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Associate Professor Mariel Saez

Pontificia Universidad Catolica de Chile

We interviewed Associate Professor Mariel Saez from Pontificia Universidad Catolica de Chile to find out what drives her interest in mathematics and advice she has for future researchers.

Can you tell us about your work? What drives your interest in this field?

I work on geometric analysis. I am interested in the connection between the geometry of objects (i.e. shape, size, etc) and their analytic properties. In physics and nature in general, several phenomena are described in terms of partial differential equations or minimisation of certain energy functionals, which are often considered and studied as analytical objects. On the other hand, the physical nature of the problems allow to interpret these operators geometrically and study them from that perspective. In my opinion, establishing such connection enriches both the analytical and the geometric point view.

What are your favourite applications of your work?

I don’t know much about “real world” applications, but I am really curious about them. Within mathematics, it is really exciting to see questions that seem not analytical or geometric to be solved with techniques of these fields (for instance, the Poincare conjecture)

What are some other areas of your field that are particularly interesting to you?

Mathematics is so broad that to understand areas of mathematics that are far from mine is difficult. I would be very interested in learning more about other techniques that are used, for instance, in algebraic geometry or number theory.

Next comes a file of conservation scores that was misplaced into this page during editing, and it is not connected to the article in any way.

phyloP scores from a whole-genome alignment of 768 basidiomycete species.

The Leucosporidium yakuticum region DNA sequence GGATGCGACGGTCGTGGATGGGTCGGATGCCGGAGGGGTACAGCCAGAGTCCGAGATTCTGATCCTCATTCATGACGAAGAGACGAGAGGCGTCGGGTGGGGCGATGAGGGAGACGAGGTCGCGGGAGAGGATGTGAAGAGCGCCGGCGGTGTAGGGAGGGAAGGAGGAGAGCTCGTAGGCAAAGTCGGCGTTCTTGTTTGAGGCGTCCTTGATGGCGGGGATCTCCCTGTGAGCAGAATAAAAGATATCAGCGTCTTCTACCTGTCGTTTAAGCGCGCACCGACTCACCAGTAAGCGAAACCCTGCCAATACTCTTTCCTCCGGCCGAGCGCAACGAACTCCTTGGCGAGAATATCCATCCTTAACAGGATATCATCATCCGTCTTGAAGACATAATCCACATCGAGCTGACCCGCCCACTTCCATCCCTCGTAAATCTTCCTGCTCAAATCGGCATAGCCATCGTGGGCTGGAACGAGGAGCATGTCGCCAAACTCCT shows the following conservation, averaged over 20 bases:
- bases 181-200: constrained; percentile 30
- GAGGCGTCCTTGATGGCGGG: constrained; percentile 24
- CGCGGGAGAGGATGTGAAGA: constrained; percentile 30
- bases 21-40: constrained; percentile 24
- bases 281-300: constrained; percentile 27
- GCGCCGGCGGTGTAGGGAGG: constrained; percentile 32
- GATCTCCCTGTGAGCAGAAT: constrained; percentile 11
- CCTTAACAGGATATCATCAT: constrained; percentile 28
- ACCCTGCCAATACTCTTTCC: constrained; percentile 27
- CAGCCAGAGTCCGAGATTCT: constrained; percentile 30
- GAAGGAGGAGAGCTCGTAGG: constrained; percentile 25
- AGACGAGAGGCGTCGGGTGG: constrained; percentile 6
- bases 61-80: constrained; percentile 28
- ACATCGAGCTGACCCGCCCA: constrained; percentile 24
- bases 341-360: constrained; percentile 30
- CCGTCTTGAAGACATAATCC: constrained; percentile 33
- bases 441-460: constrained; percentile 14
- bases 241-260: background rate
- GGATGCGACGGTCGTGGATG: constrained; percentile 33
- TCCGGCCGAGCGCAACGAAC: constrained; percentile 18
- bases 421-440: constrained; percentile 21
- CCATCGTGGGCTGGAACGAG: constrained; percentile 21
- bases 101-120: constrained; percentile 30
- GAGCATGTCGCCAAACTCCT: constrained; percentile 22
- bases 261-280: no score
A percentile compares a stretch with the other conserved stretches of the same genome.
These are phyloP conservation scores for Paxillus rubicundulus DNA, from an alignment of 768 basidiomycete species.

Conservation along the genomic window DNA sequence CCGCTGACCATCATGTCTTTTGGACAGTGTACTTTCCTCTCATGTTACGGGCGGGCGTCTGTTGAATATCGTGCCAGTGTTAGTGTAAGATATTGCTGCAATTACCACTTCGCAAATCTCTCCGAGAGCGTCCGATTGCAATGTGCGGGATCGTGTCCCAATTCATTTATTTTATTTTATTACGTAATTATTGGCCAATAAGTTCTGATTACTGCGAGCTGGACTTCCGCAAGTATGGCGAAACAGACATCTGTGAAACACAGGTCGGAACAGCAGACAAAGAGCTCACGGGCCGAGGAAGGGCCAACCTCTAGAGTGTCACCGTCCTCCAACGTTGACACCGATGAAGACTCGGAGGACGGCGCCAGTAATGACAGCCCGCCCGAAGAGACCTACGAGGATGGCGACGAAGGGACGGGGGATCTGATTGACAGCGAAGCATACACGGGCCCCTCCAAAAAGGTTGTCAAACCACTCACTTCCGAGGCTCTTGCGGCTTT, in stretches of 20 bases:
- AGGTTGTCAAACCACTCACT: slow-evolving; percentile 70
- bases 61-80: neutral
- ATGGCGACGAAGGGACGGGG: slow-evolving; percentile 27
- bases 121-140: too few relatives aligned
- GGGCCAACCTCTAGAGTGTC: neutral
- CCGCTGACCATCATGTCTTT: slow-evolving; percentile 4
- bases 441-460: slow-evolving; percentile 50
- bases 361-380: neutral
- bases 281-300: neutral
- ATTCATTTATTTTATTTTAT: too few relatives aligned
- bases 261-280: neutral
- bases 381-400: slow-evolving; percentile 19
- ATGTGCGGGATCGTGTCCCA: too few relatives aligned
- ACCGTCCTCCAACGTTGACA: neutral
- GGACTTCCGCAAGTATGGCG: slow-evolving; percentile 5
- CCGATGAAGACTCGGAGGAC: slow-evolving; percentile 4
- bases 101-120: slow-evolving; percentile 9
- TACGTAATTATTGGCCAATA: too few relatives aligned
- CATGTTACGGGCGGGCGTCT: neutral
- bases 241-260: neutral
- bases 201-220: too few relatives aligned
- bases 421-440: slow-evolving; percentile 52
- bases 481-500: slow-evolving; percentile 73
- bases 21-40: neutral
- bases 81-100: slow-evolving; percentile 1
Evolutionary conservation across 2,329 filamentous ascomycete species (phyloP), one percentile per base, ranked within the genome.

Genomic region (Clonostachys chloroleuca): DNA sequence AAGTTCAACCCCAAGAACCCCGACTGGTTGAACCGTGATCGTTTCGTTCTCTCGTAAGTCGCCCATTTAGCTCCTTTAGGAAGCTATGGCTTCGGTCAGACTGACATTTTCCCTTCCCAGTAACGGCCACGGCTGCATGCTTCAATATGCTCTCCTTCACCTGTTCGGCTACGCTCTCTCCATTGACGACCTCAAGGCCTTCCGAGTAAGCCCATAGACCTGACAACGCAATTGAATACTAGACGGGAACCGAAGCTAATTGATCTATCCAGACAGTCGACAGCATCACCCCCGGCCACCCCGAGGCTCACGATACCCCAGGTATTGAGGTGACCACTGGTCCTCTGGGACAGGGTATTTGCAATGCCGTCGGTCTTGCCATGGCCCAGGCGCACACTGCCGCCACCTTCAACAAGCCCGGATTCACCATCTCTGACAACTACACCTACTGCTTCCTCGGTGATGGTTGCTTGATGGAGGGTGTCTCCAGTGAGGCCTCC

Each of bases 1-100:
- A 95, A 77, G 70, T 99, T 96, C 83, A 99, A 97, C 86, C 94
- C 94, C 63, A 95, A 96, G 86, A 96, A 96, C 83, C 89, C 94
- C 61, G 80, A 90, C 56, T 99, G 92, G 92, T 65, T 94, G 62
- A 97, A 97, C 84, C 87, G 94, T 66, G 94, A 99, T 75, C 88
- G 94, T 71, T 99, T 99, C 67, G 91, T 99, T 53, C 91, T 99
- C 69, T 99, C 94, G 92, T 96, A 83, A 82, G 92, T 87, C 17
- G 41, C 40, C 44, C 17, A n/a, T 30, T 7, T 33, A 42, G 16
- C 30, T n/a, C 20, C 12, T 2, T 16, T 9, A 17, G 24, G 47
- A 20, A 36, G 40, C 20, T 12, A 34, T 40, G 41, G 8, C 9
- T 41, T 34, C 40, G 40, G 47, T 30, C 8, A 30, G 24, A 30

Why did you become a mathematician?

I always liked maths and felt confortable working with numbers. I enjoy the challenge of facing a question and being able to solve it. As a professional mathematician, these questions often take much longer to solve (sometimes years or sometimes never), which can be frustrating at times, but still coming to a solution is very satisfying

Do you have any advice for future researchers?

To be patient and, if they enjoy research, to pursue their own ideas. It may feel like it takes a long time to become a mathematician, but I really like the fact that one is always learning new things.

Why are opportunities such as AMSI Winter School so valuable? What do you hope attendees take from your lectures?

I think it is a great opportunity to have the chance of interacting with mathematicians from all over the world . I hope the attendees learn about problems that they did not know befeore.

Associate Professor Saez will be presenting the topic Curvature Flow of Networks at the 2018 Winter School, hosted by The University of Queensland.

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